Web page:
The inestimable advantages of paying yourself first


Paying yourself first is something that I’ve mentioned before.

But I haven’t yet fully explained its power to accelerate your journey to financial freedom.

Paying yourself first is what it says on the tin. You pay yourself before you pay the supermarket, the bank, the utility companies, the breweries, cigarette companies, gift shops, Premier League Football Clubs, betting shops, tattoo parlours, strip clubs and the tanning salon [delete as applicable].

If your salary hits your account at the end of the month…then, the next day, you sweep a chunk of it from your current (spending) account to your savings (freedom) account or online stockbroker. Ideally this should all happen on autopilot so you can “set it and forget it”.

If you are young / broke / at the start of the journey, the money that you pay yourself first goes as follows:

  1. repaying loan sharks (e.g. Frankie the Fist)
  2. clearing other expensive debt (e.g. credit cards); then
  3. building a cash emergency fund (e.g. 6m spending); then
  4. into wealth generating assets (eg Vanguard funds).

How much of your income should you be paying yourself first? As much as possible! At a 50% (after-tax) savings rate it takes 18 or 19 years until you have enough not to have to work again. Your percentage savings rate is far more important than the rate you get on your investments in terms of the time to get to financial independence.

What if you can’t yet afford to save 30, 40 or 50% of your net income? No problem. When you’re just getting started, the amounts don’t matter.

What matters is that you are getting into this habit. Habits are incredibly powerful things. Let’s be honest, most of the time we are on autopilot.  So if you have your autopilot set to “saving”, you will get rich(er)…its inevitable.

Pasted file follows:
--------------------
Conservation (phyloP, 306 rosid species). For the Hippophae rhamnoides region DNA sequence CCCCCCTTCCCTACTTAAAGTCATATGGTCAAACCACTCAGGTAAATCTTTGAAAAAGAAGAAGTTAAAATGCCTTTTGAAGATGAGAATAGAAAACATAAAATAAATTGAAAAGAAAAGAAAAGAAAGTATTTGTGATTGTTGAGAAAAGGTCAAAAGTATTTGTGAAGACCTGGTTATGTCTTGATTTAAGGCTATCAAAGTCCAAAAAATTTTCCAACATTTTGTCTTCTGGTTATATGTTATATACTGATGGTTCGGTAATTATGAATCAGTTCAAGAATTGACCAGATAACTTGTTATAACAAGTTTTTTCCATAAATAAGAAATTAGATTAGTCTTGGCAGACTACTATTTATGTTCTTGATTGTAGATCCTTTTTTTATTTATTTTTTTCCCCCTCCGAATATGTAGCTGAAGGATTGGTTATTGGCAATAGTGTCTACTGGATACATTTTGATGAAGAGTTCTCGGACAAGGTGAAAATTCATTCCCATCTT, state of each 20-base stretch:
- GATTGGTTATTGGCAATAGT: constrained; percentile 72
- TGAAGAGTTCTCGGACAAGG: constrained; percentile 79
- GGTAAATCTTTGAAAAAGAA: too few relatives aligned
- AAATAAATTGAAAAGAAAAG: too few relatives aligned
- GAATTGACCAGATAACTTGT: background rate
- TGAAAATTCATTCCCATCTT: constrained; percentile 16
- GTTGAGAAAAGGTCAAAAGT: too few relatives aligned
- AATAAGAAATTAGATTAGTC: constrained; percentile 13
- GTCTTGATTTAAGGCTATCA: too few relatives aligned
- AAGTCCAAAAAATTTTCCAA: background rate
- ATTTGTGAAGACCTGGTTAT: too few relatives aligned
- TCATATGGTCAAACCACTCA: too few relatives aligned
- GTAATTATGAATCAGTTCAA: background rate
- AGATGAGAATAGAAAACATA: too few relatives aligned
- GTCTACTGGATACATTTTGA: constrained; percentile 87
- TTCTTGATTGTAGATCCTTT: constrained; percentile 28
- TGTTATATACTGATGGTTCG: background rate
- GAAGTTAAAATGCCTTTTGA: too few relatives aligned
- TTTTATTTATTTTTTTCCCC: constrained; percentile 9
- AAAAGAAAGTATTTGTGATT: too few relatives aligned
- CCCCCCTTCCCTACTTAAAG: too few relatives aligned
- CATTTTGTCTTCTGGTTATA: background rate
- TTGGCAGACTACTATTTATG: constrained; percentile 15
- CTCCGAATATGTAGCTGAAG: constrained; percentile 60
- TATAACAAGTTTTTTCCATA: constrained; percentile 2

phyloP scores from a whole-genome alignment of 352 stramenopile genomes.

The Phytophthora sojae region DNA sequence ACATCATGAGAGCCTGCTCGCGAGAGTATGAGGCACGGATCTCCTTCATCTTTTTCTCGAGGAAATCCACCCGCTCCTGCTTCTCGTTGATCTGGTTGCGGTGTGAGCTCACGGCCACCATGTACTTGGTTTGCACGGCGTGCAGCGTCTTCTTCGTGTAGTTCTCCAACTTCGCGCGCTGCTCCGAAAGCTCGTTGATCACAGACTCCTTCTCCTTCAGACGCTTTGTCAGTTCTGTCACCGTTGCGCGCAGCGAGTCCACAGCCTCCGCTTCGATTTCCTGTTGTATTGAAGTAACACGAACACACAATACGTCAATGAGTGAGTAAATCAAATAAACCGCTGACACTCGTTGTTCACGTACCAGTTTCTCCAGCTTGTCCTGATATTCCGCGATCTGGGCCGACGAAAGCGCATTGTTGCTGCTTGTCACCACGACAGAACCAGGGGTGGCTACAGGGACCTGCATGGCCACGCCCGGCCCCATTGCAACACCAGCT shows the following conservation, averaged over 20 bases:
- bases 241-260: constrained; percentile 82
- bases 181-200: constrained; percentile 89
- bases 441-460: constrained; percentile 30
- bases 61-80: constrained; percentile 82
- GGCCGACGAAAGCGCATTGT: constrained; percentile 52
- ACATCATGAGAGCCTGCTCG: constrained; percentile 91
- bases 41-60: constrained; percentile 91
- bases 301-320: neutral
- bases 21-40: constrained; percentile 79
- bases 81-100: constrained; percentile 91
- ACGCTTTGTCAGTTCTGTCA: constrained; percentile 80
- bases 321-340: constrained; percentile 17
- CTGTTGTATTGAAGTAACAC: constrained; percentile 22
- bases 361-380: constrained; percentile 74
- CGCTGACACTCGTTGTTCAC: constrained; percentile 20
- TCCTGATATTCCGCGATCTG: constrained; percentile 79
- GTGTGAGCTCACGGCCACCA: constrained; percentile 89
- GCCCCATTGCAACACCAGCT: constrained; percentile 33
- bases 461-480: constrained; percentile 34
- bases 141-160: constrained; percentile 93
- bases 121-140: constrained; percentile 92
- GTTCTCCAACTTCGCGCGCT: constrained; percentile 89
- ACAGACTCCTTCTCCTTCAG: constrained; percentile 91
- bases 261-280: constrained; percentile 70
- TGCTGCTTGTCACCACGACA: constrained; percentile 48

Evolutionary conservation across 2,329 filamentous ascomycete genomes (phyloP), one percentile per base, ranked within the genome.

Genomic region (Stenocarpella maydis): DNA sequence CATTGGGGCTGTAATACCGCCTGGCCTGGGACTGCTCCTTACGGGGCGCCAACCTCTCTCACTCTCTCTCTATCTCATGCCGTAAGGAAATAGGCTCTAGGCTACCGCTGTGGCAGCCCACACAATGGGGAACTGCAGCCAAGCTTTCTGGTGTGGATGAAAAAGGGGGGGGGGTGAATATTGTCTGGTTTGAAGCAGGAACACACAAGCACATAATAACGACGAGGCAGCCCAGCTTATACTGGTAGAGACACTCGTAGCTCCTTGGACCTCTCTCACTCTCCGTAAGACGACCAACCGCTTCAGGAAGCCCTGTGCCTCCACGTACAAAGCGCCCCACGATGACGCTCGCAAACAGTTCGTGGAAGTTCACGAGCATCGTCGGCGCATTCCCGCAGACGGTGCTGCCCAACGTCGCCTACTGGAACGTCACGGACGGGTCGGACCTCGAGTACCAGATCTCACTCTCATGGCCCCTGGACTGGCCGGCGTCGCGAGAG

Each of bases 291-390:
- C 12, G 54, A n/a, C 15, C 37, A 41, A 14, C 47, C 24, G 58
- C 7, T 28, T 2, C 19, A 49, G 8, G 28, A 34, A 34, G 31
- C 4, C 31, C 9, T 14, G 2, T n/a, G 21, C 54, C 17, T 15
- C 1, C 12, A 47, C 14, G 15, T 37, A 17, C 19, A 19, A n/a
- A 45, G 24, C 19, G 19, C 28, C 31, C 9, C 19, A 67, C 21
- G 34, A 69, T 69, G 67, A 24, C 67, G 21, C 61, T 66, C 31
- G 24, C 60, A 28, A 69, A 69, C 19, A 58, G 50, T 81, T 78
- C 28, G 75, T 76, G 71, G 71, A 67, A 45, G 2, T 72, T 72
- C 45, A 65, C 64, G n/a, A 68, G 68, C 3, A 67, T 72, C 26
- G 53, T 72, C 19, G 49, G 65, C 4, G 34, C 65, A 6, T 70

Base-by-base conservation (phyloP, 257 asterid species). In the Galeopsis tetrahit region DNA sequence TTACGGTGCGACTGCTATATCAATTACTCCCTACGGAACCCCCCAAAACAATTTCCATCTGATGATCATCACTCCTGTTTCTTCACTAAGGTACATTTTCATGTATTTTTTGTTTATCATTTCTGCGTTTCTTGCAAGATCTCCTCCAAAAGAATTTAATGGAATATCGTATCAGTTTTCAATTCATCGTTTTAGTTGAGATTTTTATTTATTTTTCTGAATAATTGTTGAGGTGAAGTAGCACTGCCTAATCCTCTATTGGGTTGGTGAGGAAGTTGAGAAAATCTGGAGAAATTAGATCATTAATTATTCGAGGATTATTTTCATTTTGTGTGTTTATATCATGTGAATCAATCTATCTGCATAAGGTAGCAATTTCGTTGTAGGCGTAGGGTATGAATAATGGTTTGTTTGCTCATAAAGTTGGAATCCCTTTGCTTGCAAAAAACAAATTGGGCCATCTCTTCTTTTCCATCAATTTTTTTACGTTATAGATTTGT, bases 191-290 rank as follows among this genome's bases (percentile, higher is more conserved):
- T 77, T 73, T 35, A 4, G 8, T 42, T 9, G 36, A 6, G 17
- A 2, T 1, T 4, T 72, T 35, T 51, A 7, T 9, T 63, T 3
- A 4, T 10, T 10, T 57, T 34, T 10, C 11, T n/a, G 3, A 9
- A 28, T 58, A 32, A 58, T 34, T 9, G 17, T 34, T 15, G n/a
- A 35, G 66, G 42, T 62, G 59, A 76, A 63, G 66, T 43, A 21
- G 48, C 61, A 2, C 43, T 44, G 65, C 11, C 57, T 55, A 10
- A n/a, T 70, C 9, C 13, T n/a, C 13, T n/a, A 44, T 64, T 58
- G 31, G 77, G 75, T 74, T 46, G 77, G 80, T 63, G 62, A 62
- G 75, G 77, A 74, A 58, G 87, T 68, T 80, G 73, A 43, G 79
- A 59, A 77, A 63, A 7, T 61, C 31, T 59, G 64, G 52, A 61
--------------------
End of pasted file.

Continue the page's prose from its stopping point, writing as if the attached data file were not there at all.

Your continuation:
We all start with nothing. If you are broke you can start by paying yourself first…even if its only £1 a month. Then increase the amount as you get your income up and your spending down. If you can keep doubling the amount saved each month, after 12 months you will be saving £2,048 per month.

Again, if you’re young / broke / at the start of the journey and that point seems a long way off, you need to know that you’re capable of much more than you can currently imagine. When I started out on £12,500 a year, saving £2,048 a month would have seemed impossible to me as well. But it happened.

No one taught us properly about money. So there’s this idea out there that you should save whatever is left at the end of the month. Can you see the problem here?  Most people don’t have anything left at the end of the month.

That’s partly because we’ve all been brainwashed into believing that spending = happiness and therefore if we’ve left any money unspent then we’re leaving happiness on the table. As I may have mentioned before, that’s horseshit.

The natural tendency is to spend until there’s nothing left, so by paying ourselves first we create an artificial environment of scarcity.  People tend to keep one eye on their current account balance and adjust their spending to what’s left.  Paying yourself first brings forward the point when we are “forced” to turn down the spending.

The Escape Artist does not advocate a policy of minimising all spending.  No, I suggest you think like you are Chief Financial Officer (CFO) of your own life.


A good CFO understands the difference between expenses and investments.

Expenses are bad things and need to be minimised. The money that you pay for your electricity or water or gas or council tax is an expense. The less you pay, the better.

Investments on the other hand are good things. They give you a positive return. If you buy £1,000 of Vanguard fund that pays £30 of dividend income and goes up by £50 then your total return is £80. Your return on investment is 8% per year.

You should spend freely on things that are good investments.

Yes, investing in wealth generating assets such as shares or property counts as investing. But here are some other things that look like expenses but are actually investments:

  • books (esp self development books)
  • health spending (e.g. physiotherapy, pilates, strength training)
  • useful training (e.g. to become a plumber)
  • other useful education / coaching / certifications
  • loft extension / basement conversion
  • a bike you use for commuting / getting around

Here are some things that look like investment but are actually expenses:

  • clown degrees (e.g. gender studies)
  • fitting out your house (e.g. soft furnishings for the nursery) or garden (e.g. new fishing rod for garden gnomes)
  • a subscription to FatFighters
  • new car purchases (new cars depreciate insanely fast)